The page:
“Marketing the Wind” a case study

Timlynn Babitsky | Benefits & Support,Case studies | Saturday, March 22nd, 2008

by Timlynn Babitsky
Montana is the fifth windiest state in the country, yet even in 2002 there was state-wide resistance for exploring the economic potential of wind. Developing Cascade County’s nine megawatt wind park was a huge challenge! Through the strategies and tactics of a smart, visionary local leader, and her first-of-its-kind marketing effort, both outside wind developers and local constituents found a Win-Win Sweet Spot. This is an excellent case to see what works and why.

Horseshoe Bend Wind Park was a vision and a challenge. In 2002 there were unlimited supplies of good wind in the US and abroad and a limited number of wind power developers. Cascade County Commissioner Peggy Beltrone had to figure out:

  1. How to differentiate the Cascade County wind resource from a large pool of others.
  2. How to attract the interest and commitment of a wind power developer.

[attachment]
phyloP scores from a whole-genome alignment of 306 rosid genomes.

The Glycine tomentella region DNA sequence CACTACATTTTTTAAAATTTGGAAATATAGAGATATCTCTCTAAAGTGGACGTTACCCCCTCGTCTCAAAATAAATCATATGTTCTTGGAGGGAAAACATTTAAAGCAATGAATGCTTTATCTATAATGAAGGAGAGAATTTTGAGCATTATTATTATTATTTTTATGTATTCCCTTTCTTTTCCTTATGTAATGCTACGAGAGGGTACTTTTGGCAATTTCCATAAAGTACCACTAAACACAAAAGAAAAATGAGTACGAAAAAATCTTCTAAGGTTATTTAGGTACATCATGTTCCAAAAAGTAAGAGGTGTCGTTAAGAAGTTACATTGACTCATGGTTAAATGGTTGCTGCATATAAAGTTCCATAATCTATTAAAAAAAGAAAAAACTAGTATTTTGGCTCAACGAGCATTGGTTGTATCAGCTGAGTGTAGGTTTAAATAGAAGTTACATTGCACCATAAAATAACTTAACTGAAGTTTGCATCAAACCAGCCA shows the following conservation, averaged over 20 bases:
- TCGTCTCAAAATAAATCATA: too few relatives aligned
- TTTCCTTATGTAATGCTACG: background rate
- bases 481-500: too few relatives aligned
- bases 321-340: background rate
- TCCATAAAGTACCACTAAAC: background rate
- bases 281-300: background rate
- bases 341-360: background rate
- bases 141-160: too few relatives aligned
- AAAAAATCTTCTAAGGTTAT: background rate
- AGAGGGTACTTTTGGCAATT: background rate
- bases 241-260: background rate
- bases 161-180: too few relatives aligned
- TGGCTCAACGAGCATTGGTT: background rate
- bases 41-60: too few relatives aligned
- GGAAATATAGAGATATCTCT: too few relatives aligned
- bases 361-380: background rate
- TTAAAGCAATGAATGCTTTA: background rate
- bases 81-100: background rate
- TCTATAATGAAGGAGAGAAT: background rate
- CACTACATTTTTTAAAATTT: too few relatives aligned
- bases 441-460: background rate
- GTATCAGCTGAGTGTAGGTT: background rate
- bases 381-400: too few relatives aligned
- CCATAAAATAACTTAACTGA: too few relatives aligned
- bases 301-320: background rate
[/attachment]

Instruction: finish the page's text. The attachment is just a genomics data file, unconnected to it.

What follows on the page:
3. How to convince local landowners that there was money for them in Montana wind.

Peggy is a natural influencer. She has a deep understanding of how to influence others through Win-Win relationships. In short here’s what she did:

  • Researched the issue fully to understand the big picture.
  • Tossed out the typical start points, and did her own homework.
  • Identified and selected the most knowledgeable allies for this agenda.
  • Provided essential and newly gathered wind data as a free service to wind developers.
  • Researched the capacity and location of transmission lines in the region.
  • Researched avian patterns.
  • Investigated and identified landowner supporters and resisters to the project.
  • Provided direct connections to wind savvy allies to help the developer with permits.
  • Introduced updated local Wind Maps to the public “with much fanfare.”
  • Provided detailed strategies for landowners to “get in the game.” 

The Win Win Sweet Spot:  

  • Verified project viability to all potential stakeholders
  • Found important local allies and secured their involvement and support
  • Provided valuable financial “currencies” to potential developers
  • Provided opportunity “currencies” to the local population
  • Shared “what worked” with other wind advocates

To download Marketing the Wind click here.

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